Untitled 2In Italy there are three questions all authors are asked inevitably: How much of yourself did you put in your book? How long does it take to write a book? Where do you take ideas?

When you write historical fiction, there also is a fourth: Why do you write historical fiction?

I’m not pretending it’s genre-specific – I just don’t know. I don’t see anyone in their right mind asking writers why they write mainstream or literary fiction, but perhaps sci-fictioneers get asked why they write science fiction…? Still, for some reason, historical fiction seems to appear a slightly bizarre choice at best, and “Why do you write historical fiction?” tends to mean “Why don’t you write something contemporary?” No, really – it happens so frequently that one soon learns to practice some kind of answer that is neither too philosophical nor too pointed.

I’m often tempted to reciprocate with the mirror question: Why do you read historical fiction? I never do it in the end, but perhaps I should, because I’m genuinely interested in the answer: what does a reader seek in historical fiction?

I think I can try a few educated guesses, based partly on my own reasons for reading the genre, and partly on conversations and the observation of what gets published…

* A sense of general kinship with the past. The things that haven’t changed too histnov2much through the centuries – which is what some authors (beginning perhaps with Josephine Tey back in the day) try to achieve by telling historical stories in contemporary language. On the other hand, there is also…

* A glimpse of habits, people, facts, and mindsets that the centuries have made removed and extraneous. Time traveling à la Hartley – to a foreign country, where they do things differently. Then again, fiction is fiction, and doors must be opened into the minds of people who not only do things, but think and feel differently – so that readers can identify with the characters.

* Something – something to fill the blanks between the lines in the textbooks. The shadows, lights, depth and layers behind the lists of treaties and battles, the Things We Don’t Know Anymore. It works well with either of the previous two – and makes the historical novelist’s job that of reconstructing what we don’t know starting from and within the bounds of what we know. All of this becomes far less important when one just seeks…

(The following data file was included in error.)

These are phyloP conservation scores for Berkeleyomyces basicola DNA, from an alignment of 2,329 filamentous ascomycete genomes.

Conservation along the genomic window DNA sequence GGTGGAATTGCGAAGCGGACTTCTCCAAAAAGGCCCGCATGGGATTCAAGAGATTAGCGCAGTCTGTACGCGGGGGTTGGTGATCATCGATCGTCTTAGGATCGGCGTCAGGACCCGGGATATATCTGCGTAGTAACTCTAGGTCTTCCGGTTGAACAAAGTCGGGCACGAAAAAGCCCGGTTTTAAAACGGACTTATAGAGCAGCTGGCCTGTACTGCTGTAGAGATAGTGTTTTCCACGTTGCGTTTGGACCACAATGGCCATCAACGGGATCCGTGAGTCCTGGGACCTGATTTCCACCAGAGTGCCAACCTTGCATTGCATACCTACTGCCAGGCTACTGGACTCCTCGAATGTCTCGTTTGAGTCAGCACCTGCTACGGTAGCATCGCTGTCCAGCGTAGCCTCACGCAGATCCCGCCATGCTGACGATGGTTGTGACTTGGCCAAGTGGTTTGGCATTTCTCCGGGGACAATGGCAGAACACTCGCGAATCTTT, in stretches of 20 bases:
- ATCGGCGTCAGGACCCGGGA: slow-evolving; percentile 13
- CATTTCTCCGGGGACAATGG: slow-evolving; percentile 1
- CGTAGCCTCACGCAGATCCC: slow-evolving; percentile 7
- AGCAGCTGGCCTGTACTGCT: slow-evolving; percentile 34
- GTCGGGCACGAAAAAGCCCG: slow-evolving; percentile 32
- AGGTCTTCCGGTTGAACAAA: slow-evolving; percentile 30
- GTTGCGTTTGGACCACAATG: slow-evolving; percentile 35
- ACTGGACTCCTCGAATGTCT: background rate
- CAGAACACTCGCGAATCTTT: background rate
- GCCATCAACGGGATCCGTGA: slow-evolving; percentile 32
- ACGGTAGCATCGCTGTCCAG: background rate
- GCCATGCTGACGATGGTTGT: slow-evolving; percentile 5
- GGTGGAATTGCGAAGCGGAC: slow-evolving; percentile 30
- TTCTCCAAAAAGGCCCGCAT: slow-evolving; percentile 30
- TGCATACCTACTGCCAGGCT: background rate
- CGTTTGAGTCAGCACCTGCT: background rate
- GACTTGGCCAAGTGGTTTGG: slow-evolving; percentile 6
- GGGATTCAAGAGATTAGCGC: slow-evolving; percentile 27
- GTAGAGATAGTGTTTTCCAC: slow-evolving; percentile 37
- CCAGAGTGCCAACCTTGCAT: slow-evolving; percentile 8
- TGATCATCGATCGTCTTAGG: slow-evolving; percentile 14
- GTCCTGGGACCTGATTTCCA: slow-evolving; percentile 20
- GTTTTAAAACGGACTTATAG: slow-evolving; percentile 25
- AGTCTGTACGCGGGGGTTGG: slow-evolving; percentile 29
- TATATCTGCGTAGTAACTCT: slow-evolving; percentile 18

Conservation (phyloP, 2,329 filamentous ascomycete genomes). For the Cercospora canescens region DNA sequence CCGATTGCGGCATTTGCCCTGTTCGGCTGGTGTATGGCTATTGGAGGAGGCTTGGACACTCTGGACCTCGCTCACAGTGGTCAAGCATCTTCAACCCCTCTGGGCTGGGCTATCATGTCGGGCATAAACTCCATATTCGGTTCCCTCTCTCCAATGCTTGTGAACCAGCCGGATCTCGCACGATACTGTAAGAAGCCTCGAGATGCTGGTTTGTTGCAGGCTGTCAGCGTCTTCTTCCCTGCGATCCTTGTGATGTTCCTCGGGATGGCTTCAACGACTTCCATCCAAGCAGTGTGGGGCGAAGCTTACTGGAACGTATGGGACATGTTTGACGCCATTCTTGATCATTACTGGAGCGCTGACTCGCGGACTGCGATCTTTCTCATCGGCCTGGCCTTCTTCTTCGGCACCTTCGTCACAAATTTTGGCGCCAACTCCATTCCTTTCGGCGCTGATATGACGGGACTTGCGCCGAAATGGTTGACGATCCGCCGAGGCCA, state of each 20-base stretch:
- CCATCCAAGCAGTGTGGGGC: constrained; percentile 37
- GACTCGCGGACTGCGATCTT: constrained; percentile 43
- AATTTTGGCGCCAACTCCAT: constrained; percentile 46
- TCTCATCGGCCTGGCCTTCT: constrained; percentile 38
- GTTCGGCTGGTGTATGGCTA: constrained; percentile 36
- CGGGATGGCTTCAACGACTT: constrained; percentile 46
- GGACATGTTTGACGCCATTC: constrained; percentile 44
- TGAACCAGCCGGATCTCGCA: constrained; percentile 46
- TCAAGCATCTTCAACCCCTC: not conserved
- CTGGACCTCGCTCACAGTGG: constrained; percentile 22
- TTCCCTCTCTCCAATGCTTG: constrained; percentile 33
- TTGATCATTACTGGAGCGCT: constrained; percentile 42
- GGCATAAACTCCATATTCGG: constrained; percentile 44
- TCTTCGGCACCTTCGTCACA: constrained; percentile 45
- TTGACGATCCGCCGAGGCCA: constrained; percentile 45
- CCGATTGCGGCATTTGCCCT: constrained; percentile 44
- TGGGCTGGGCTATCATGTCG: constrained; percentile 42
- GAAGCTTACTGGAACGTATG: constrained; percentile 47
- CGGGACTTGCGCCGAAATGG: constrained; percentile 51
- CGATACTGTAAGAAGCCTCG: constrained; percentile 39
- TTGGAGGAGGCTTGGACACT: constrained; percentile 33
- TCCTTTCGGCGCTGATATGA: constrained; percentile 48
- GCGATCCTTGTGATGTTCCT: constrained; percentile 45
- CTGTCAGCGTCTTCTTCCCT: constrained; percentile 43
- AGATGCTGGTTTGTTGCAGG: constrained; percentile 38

* A damn good yarn. And it’s perfectly legitimate, and there’s no denying that the past is a treasure trove of stories and people just screaming to be written. I could even say that this is, deep down at some level or other, one motive behind all historical fiction.

* Alternative, outlandish or controversial possibilities. Think of the quantity of fiction telling how Shakespeare didn’t write his own works, and who did it in his stead, and why… Sometimes it’s Antistratfordians wanting to present their theories around what they describe as the academic conspiracies of Stratfordian orthodoxy… Sometimes (and more enjoyably to me) it’s a game of What If. Which is why I like my ucronia and historical fantasy to be reasonably accurate in detail – but your mileage may vary.

* Something else entirely – in period costume. Torrid sex in (or out of) regency gowns, or parables against war, racism, discrimination, younameit – usually set in a time when such concerns didn’t even exist. Having strong objections to Psychological Anachronism, Generic Setting, the Unconventional Heroine, and Message Over Historical Accuracy, I must confess that this one makes me more than a little impatient – but this is something some readers do seek in their historical fiction. That I refuse to consider the result a historical novel at all, makes little difference.

And this is a little list off the top of my head – but what of you, O Readers? What do you seek in historical fiction?